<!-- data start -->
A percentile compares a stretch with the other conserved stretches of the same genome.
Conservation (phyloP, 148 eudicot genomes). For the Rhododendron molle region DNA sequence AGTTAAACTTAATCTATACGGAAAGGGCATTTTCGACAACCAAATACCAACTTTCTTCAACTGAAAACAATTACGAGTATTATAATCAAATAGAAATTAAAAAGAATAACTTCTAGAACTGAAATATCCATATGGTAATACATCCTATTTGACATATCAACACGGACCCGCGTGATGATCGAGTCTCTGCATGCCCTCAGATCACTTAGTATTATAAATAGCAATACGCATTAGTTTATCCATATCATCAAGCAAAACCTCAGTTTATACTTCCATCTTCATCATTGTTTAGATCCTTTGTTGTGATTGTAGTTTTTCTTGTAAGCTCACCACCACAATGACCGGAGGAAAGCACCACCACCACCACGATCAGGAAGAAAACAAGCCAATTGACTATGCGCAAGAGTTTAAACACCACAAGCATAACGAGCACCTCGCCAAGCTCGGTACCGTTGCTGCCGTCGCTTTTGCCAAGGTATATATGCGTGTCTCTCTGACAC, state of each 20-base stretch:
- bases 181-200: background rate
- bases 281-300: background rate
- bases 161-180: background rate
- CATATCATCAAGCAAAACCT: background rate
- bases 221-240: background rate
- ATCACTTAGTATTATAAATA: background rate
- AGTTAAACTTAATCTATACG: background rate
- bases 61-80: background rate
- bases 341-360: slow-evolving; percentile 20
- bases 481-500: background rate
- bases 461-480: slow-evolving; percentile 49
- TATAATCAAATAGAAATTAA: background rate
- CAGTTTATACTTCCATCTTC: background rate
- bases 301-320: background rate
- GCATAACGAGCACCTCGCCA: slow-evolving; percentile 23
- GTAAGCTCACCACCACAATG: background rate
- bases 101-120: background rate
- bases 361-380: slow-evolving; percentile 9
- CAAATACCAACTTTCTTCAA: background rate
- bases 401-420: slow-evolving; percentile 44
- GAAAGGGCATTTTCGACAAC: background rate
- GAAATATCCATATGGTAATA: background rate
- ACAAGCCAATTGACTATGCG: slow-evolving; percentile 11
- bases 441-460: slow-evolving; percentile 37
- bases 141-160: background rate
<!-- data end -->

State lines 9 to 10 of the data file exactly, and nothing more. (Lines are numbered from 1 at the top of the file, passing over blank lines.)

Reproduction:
- AGTTAAACTTAATCTATACG: background rate
- bases 61-80: background rate